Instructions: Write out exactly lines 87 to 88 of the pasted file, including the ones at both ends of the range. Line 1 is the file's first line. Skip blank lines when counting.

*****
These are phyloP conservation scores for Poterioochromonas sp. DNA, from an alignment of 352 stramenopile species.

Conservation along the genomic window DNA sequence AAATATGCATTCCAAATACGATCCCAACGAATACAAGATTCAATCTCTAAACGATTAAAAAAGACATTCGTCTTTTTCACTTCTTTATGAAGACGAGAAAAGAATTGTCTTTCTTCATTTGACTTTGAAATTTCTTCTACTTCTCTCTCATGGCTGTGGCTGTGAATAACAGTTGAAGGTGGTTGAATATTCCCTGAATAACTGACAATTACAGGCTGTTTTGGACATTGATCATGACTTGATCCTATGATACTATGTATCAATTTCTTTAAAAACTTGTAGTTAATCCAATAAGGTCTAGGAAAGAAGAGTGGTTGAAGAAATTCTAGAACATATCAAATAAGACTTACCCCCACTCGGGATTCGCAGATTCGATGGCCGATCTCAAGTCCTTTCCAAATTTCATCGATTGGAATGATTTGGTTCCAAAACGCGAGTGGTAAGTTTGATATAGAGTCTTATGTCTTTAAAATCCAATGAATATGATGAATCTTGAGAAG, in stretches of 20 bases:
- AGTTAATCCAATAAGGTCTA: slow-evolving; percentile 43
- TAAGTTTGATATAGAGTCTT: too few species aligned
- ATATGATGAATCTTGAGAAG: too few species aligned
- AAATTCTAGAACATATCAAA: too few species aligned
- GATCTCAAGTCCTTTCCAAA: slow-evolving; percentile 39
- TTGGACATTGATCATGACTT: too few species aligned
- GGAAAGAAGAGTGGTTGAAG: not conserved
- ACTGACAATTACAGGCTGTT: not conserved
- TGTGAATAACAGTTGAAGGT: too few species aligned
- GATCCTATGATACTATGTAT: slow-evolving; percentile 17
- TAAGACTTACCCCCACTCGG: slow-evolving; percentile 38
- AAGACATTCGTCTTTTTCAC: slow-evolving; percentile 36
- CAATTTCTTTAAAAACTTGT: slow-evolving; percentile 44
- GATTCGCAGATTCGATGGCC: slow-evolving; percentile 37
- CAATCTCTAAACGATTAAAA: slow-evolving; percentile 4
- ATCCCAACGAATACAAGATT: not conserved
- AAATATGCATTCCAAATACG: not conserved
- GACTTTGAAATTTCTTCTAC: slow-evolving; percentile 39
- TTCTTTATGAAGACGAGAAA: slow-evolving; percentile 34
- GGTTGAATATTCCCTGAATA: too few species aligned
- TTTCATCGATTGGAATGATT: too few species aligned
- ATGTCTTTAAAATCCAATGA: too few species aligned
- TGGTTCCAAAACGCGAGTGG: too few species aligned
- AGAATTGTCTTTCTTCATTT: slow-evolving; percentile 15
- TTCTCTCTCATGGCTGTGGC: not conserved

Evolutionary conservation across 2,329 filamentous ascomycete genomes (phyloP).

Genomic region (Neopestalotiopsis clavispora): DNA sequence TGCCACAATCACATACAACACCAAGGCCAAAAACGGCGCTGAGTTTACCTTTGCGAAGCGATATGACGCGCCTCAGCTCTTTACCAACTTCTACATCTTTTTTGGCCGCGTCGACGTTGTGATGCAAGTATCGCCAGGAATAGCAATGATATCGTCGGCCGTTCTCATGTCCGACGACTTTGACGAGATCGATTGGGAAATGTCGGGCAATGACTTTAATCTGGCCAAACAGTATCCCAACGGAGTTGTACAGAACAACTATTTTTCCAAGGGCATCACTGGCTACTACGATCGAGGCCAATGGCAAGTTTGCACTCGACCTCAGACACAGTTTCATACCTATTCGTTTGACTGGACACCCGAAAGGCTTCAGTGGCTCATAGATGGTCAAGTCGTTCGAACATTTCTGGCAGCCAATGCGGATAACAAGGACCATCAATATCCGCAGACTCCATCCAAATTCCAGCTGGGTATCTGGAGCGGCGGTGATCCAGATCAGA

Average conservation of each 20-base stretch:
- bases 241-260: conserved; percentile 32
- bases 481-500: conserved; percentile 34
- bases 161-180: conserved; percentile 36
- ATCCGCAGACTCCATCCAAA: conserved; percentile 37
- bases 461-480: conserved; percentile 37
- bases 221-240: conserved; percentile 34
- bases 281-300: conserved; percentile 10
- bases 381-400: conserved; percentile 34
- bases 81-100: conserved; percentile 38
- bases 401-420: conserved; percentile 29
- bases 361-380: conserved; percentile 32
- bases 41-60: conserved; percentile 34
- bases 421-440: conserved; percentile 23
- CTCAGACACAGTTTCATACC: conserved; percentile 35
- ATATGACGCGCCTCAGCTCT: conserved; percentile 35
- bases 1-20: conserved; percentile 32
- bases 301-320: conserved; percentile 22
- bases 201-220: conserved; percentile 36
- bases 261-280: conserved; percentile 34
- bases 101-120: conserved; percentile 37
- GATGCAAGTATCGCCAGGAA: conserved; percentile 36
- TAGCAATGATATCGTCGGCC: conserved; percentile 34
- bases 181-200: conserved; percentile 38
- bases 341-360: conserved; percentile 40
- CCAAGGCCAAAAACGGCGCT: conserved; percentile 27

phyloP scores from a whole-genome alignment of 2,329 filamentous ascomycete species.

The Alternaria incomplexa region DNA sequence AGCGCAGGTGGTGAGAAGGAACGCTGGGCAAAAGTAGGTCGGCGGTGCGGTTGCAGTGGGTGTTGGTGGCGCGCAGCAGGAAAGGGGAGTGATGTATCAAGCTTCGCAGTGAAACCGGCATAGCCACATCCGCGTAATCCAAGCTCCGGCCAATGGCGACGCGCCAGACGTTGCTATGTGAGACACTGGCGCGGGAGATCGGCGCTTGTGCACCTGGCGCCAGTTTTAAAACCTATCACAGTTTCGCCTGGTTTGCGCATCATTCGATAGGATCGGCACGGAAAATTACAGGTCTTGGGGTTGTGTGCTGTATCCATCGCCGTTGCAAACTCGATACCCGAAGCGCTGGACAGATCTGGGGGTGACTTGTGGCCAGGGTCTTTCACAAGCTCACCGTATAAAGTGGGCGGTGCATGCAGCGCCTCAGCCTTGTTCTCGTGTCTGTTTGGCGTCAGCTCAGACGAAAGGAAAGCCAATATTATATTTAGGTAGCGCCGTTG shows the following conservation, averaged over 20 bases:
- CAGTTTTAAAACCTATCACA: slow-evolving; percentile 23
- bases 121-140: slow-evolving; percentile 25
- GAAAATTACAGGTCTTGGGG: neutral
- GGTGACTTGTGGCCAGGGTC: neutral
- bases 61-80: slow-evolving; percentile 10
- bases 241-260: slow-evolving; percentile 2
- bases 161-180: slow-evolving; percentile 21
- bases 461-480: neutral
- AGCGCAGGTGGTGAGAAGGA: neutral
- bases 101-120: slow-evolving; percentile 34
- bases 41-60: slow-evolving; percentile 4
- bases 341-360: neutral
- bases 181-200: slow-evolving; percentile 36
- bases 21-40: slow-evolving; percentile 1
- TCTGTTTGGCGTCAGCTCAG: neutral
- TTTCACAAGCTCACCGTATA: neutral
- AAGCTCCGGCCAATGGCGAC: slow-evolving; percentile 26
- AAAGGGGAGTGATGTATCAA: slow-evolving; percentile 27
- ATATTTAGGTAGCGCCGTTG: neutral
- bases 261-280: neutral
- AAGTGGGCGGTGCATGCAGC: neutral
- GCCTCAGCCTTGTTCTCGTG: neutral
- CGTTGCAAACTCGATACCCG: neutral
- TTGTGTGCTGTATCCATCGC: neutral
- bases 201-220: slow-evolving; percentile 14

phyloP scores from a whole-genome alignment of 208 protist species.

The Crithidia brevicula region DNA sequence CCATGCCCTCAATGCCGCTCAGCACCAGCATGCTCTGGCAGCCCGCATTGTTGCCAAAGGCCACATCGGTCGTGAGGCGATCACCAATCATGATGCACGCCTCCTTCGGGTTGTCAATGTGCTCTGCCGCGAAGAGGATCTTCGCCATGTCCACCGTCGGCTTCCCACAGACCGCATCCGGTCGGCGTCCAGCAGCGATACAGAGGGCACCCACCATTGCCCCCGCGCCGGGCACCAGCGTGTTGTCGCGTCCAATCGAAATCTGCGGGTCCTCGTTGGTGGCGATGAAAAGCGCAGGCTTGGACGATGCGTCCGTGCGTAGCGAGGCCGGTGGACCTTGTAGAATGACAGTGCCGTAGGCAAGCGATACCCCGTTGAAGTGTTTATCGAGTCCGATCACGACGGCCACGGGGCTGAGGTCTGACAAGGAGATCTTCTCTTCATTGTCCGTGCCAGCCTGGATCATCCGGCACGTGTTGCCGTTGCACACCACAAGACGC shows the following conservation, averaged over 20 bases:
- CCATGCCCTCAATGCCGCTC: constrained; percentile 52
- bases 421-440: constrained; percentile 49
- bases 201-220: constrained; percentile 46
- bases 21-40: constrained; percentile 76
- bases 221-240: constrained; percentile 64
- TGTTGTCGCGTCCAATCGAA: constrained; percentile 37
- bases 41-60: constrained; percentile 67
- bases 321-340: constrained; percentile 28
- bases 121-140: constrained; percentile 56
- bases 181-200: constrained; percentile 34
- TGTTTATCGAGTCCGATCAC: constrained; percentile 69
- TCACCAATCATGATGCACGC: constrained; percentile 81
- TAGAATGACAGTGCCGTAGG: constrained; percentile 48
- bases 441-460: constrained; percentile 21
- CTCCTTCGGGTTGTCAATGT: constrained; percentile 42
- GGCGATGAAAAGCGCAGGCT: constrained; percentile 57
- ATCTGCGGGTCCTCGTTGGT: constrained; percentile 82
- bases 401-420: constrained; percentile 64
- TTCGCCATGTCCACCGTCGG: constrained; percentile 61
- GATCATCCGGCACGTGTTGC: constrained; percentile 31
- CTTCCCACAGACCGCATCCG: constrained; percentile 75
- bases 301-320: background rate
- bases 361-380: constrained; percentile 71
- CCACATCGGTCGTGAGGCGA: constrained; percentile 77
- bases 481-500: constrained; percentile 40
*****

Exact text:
- bases 201-220: constrained; percentile 46
- bases 21-40: constrained; percentile 76